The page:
How Airbnb actually makes NYC affordable

The sharing economy is changing the way we work, live and play. But nowhere have we better seen the benefits of this change than in our transportation and travel. In just a few years, we’ve added Lyft, Uber and SideCar to our zeitgeist for rides and turned to Airbnb for housing when visiting a city.

We’ve lovingly termed this change “disruption.” It’s a disruption of industries that have remained relatively unchanged for decades and a disruption craved by us all. We’re turning our cars and homes into valuable assets and facilitating the type of customer experience we all want.

READ more at NY Post

Utah – Don’t Make a U-Turn Away from Ride-Sharing

Ride-sharing companies like Lyft, Uber, and Sidecar are transforming how we travel.  Everyday, ride-sharing provides Utahns with rides on demand via the press of a button and these rides come with the safety and security of knowing the driver’s name, photo, and ratings.  

These services allow Utah citizens to turn their car into a source of income. Their presence reduces traffic congestion and DUIs. And these services illuminated the inadequacies of a taxicab system that has not changed much since the introduction of the Model T.

But rather than looking in the mirror at their own deficiencies and taking the opportunity to improve, the taxicab monopoly has cried foul and decided to blame its troubles on the marketplace.  One of the biggest criticisms from the taxi industry is that ride-sharing companies are “playing by a different set of rules and regulations.”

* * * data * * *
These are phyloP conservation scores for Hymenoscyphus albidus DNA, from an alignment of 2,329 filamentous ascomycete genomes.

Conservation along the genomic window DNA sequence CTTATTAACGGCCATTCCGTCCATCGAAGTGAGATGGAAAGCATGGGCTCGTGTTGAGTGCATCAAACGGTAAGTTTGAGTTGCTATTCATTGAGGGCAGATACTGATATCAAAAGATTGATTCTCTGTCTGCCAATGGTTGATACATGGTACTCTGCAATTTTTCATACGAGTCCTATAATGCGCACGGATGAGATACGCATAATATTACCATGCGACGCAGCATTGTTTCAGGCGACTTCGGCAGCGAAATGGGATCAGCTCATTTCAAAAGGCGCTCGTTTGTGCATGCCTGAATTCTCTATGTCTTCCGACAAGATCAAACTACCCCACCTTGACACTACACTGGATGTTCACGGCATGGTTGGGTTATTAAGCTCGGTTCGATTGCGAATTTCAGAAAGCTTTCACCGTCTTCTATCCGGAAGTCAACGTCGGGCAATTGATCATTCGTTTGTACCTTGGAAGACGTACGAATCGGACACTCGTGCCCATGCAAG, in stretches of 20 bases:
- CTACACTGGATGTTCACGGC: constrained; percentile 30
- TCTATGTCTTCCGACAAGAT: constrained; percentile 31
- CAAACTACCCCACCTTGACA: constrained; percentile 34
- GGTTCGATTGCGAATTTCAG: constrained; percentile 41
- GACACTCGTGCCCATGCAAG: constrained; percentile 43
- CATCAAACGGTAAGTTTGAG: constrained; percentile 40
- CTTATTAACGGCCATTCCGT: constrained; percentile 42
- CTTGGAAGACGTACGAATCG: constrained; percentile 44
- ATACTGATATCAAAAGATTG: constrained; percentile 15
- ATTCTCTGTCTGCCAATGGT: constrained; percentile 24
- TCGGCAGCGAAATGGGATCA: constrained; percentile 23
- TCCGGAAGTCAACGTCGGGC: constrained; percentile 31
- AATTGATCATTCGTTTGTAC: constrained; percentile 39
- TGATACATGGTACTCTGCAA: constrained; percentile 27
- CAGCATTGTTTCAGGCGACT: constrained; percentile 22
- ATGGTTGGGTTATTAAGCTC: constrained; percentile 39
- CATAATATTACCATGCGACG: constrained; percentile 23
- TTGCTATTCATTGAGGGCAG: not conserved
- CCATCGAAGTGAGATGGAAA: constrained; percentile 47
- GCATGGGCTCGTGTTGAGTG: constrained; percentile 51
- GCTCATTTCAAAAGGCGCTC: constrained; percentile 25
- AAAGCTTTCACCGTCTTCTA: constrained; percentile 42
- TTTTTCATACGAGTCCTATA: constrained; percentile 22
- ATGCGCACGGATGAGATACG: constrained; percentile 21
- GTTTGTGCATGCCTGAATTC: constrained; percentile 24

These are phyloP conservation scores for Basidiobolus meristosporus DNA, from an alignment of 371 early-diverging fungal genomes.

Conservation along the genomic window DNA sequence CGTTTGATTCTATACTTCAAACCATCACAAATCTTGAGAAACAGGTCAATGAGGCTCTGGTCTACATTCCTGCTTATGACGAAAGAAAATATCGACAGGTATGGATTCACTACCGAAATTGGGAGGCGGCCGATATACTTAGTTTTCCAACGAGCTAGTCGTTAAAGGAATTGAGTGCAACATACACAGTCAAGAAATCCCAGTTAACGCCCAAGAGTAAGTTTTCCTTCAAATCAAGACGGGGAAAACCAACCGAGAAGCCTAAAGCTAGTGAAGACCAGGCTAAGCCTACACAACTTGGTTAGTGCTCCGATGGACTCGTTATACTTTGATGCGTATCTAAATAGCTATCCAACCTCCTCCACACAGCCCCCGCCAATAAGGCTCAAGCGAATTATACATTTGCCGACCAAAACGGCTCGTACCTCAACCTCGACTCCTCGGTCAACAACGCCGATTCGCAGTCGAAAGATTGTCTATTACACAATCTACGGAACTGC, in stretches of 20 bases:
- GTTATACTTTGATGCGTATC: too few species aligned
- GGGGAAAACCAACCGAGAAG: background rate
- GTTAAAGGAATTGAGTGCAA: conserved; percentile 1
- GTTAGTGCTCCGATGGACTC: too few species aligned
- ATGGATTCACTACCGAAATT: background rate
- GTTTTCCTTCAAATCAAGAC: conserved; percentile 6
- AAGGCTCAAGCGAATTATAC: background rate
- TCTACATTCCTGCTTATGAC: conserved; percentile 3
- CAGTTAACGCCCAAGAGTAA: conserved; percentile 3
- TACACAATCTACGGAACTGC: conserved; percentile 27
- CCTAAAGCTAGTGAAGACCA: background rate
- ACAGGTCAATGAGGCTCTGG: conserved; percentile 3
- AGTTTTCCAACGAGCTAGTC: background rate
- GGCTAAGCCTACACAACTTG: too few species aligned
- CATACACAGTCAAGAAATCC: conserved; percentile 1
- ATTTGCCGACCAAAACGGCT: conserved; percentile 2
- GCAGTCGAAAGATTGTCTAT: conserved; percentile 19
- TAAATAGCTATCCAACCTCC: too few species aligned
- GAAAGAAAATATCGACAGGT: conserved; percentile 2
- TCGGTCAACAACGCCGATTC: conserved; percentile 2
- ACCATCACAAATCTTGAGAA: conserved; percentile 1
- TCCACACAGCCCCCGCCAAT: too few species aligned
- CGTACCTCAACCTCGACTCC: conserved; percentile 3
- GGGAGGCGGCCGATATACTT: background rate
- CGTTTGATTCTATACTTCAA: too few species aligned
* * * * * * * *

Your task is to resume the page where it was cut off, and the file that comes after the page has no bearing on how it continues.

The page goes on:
Earlier this year, Utah passed SB 294 that created a common sense regulatory framework requiring ride-sharing drivers to comply with the same insurance requirements as taxis. 

READ More at Deseret News

Ride-sharing competition has made taxis better

If you’ve ever wondered why your experiences with taxi cabs hasn’t improved much over your lifetime, look no further than former Mayor Rocky Anderson and his perplexing argument to keep ride-sharing competition out of Salt Lake City.

In his Op-ed, Anderson fears that ride-sharing services will drive cabs out of business and leave taxi patrons out in the cold. The argument would be more compelling if it wasn’t completely contradicted by the real-world dynamics of ride sharing.

READ MORE at Salt Lake Tribune

Another View: Insurers win, consumers lose in California ridesharing crackdown

Ridesharing companies and their customers are the newest target of California’s bizarre crusade to crack down on Internet-powered businesses (“Risky business behind wheel of new economy”; Forum, June 22). This time, regulators are getting help from deep-pocketed insurers and personal injury lawyers who look at the sharing economy and see dollar signs.

The ostensible target of this latest misadventure: something called an “insurance gap” when consumers get a ride with a Lyft or Uber driver instead of a taxicab.

READ MORE at Sacramento Bee